The elements, if you say them out loud, are OK, but her execution of it is typically highly inappropriate. She was like “A suit! Oh great! An earring! Great!” and then it ends up being this white suit she keeps referring to as the white power suit. And of course not a second later does she spill A1 sauce on herself. If you noticed, instead of cleaning it, she just stuck an American flag pin through it.
Ilana’s shiva outfit in “Knockoffs“
That [American Apparel] lace top was something she had in her closet, and wore on the first season. Traditionally speaking in the Jewish religion, if you want to be conservative you have to have your shoulders covered and a higher neckline, and if you’re going to wear a skirt and go to synagogue, you’d want a skirt that covers your knees. She hit all those marks, but her shirt was completely see-through, and the skirt — I think it was H&M — had sheer panels. The leopard net veil came up as a nod to her, running around Chinatown with her mother. I could see her stumbling upon that and going, “Oh, that’s so great. That’s such a fabulous way to honor my deceased grandmother.” It made sense, in writing, but in execution it was just another really fun and really inappropriate outfit for the occasion.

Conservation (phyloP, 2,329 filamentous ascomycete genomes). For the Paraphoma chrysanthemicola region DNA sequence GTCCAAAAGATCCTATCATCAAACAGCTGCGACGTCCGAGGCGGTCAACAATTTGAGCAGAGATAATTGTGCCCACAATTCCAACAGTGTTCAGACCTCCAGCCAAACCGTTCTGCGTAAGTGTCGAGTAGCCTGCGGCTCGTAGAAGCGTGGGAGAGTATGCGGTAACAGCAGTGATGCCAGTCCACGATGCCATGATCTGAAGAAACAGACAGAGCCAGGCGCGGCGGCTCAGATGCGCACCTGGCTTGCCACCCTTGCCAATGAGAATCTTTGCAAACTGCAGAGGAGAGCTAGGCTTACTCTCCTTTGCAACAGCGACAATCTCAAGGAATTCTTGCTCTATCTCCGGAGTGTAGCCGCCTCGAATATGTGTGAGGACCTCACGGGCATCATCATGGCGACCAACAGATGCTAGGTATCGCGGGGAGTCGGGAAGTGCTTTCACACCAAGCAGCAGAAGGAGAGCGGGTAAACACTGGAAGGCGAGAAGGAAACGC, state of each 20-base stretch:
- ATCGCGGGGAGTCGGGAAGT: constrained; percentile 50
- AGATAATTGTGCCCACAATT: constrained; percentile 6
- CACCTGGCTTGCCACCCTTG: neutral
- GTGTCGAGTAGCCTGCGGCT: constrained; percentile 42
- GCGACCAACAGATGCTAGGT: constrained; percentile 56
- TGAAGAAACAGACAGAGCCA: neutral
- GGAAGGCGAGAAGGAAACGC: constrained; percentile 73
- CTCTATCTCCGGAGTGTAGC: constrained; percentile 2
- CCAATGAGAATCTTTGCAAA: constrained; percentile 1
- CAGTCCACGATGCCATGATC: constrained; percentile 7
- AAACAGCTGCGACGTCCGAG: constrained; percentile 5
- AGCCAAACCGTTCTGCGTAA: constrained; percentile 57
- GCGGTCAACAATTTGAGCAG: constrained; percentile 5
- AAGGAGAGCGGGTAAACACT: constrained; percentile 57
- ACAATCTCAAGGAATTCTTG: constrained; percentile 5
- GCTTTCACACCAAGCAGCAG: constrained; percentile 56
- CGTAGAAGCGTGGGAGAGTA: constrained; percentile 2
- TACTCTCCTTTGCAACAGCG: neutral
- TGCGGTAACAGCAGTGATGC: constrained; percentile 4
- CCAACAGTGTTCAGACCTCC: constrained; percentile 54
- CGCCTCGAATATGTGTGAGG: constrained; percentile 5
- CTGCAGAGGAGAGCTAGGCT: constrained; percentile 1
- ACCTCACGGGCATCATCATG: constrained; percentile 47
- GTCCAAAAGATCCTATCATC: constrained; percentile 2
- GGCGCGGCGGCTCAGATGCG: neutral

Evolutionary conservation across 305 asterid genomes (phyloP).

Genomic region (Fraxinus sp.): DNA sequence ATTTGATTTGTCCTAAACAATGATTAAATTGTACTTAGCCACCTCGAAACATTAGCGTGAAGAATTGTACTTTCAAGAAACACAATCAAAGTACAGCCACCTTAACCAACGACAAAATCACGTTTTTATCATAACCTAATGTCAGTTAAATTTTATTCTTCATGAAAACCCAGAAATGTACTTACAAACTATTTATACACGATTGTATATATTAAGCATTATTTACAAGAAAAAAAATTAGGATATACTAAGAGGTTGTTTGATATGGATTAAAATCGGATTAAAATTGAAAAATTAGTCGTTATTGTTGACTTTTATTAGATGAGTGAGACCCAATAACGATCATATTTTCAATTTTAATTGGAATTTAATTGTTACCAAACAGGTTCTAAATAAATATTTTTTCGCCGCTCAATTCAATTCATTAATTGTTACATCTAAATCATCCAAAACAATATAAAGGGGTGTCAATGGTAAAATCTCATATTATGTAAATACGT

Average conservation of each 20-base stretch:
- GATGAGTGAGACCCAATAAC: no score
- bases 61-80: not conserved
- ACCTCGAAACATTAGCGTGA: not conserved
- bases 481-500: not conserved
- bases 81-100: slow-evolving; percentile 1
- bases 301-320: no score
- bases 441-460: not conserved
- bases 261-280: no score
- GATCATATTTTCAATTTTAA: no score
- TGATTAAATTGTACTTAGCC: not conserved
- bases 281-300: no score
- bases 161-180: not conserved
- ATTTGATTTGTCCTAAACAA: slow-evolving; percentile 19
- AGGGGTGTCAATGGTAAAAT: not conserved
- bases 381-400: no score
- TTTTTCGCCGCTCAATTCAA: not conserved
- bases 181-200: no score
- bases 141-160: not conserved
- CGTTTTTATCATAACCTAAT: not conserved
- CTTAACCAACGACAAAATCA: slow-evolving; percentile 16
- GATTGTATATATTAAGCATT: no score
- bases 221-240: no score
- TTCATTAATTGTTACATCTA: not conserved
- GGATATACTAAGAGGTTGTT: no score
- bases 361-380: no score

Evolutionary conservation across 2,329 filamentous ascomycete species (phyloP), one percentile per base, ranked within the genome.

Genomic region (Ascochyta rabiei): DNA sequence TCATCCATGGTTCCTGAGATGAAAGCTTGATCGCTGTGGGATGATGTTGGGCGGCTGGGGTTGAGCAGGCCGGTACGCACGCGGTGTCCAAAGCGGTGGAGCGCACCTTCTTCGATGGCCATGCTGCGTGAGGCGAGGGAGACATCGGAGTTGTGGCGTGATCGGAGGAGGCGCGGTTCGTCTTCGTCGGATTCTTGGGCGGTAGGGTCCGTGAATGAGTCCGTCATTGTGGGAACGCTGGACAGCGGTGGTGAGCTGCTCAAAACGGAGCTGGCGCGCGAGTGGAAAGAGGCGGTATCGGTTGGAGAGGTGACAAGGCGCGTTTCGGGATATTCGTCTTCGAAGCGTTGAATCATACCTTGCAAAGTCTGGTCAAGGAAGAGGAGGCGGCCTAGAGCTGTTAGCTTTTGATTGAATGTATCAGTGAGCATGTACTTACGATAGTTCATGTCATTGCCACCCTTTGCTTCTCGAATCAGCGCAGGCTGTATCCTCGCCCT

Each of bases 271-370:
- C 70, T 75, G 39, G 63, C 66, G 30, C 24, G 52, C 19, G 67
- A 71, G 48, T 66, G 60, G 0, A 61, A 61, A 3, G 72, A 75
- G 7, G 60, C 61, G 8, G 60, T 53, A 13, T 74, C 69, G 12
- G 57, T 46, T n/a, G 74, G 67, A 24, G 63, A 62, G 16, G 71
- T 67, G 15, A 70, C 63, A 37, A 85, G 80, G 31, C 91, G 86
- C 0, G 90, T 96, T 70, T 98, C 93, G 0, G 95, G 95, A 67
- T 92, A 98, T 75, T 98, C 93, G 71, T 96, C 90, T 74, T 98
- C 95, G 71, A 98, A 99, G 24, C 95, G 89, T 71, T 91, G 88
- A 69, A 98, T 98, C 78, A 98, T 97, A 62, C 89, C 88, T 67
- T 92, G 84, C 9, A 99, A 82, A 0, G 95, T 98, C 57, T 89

Abbi’s “Val” outfit in “Hashtag FOMO“